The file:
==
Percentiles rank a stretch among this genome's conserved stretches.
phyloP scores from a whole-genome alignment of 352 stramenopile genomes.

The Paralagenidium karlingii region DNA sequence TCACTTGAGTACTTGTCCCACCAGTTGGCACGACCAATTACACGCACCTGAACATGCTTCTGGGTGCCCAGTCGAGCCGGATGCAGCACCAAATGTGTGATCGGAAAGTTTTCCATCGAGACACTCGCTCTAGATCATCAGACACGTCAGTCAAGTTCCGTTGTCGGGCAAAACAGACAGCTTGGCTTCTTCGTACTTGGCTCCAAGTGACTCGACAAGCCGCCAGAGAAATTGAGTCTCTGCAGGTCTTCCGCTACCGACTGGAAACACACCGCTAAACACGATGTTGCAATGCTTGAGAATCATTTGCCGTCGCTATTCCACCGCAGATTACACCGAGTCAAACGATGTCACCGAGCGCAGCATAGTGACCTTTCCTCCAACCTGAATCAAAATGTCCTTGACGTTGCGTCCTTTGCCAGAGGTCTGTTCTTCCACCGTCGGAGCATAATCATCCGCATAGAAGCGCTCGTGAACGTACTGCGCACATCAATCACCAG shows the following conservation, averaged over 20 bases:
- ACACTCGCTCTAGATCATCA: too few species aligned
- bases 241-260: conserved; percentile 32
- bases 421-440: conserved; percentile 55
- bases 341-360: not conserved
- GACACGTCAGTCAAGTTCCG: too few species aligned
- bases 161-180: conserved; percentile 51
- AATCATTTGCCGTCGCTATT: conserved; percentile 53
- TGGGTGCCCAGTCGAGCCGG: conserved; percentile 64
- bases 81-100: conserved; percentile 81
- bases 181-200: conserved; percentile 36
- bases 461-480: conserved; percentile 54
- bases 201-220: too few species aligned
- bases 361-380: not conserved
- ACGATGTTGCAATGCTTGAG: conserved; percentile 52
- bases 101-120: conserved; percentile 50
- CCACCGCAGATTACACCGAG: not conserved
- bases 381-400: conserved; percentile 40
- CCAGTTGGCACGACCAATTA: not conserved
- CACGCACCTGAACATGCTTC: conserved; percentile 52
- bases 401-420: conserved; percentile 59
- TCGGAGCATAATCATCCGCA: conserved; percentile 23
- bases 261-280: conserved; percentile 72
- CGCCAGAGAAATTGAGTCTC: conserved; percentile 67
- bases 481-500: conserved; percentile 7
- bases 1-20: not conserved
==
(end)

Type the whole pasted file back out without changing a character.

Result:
Percentiles rank a stretch among this genome's conserved stretches.
phyloP scores from a whole-genome alignment of 352 stramenopile genomes.

The Paralagenidium karlingii region DNA sequence TCACTTGAGTACTTGTCCCACCAGTTGGCACGACCAATTACACGCACCTGAACATGCTTCTGGGTGCCCAGTCGAGCCGGATGCAGCACCAAATGTGTGATCGGAAAGTTTTCCATCGAGACACTCGCTCTAGATCATCAGACACGTCAGTCAAGTTCCGTTGTCGGGCAAAACAGACAGCTTGGCTTCTTCGTACTTGGCTCCAAGTGACTCGACAAGCCGCCAGAGAAATTGAGTCTCTGCAGGTCTTCCGCTACCGACTGGAAACACACCGCTAAACACGATGTTGCAATGCTTGAGAATCATTTGCCGTCGCTATTCCACCGCAGATTACACCGAGTCAAACGATGTCACCGAGCGCAGCATAGTGACCTTTCCTCCAACCTGAATCAAAATGTCCTTGACGTTGCGTCCTTTGCCAGAGGTCTGTTCTTCCACCGTCGGAGCATAATCATCCGCATAGAAGCGCTCGTGAACGTACTGCGCACATCAATCACCAG shows the following conservation, averaged over 20 bases:
- ACACTCGCTCTAGATCATCA: too few species aligned
- bases 241-260: conserved; percentile 32
- bases 421-440: conserved; percentile 55
- bases 341-360: not conserved
- GACACGTCAGTCAAGTTCCG: too few species aligned
- bases 161-180: conserved; percentile 51
- AATCATTTGCCGTCGCTATT: conserved; percentile 53
- TGGGTGCCCAGTCGAGCCGG: conserved; percentile 64
- bases 81-100: conserved; percentile 81
- bases 181-200: conserved; percentile 36
- bases 461-480: conserved; percentile 54
- bases 201-220: too few species aligned
- bases 361-380: not conserved
- ACGATGTTGCAATGCTTGAG: conserved; percentile 52
- bases 101-120: conserved; percentile 50
- CCACCGCAGATTACACCGAG: not conserved
- bases 381-400: conserved; percentile 40
- CCAGTTGGCACGACCAATTA: not conserved
- CACGCACCTGAACATGCTTC: conserved; percentile 52
- bases 401-420: conserved; percentile 59
- TCGGAGCATAATCATCCGCA: conserved; percentile 23
- bases 261-280: conserved; percentile 72
- CGCCAGAGAAATTGAGTCTC: conserved; percentile 67
- bases 481-500: conserved; percentile 7
- bases 1-20: not conserved